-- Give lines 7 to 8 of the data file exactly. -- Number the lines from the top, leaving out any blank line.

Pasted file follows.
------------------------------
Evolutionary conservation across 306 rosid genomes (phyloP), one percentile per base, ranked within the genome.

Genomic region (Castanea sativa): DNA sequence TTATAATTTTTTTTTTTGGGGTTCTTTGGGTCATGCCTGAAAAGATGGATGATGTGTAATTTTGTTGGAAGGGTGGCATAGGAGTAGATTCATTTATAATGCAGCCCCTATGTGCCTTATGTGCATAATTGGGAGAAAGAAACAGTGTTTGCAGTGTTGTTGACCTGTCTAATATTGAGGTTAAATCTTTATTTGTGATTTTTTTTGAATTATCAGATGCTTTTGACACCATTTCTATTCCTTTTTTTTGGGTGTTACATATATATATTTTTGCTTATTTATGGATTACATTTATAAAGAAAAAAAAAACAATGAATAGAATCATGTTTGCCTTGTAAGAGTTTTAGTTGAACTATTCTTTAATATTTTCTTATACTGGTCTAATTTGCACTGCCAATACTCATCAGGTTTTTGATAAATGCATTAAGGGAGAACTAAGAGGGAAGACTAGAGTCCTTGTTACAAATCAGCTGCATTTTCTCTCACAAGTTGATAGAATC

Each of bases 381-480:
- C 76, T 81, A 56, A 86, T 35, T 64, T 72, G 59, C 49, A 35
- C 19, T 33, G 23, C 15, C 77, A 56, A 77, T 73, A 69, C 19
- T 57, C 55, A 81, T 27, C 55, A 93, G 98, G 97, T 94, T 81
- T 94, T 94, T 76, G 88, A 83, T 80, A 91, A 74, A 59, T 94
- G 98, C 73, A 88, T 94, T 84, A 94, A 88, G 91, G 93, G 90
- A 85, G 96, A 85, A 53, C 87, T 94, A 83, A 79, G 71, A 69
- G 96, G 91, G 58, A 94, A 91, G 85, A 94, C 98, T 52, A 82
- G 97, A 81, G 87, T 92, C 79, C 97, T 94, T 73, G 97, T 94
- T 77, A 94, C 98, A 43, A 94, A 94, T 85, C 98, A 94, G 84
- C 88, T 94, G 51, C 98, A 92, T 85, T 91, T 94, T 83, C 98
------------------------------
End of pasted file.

- T 94, T 94, T 76, G 88, A 83, T 80, A 91, A 74, A 59, T 94
- G 98, C 73, A 88, T 94, T 84, A 94, A 88, G 91, G 93, G 90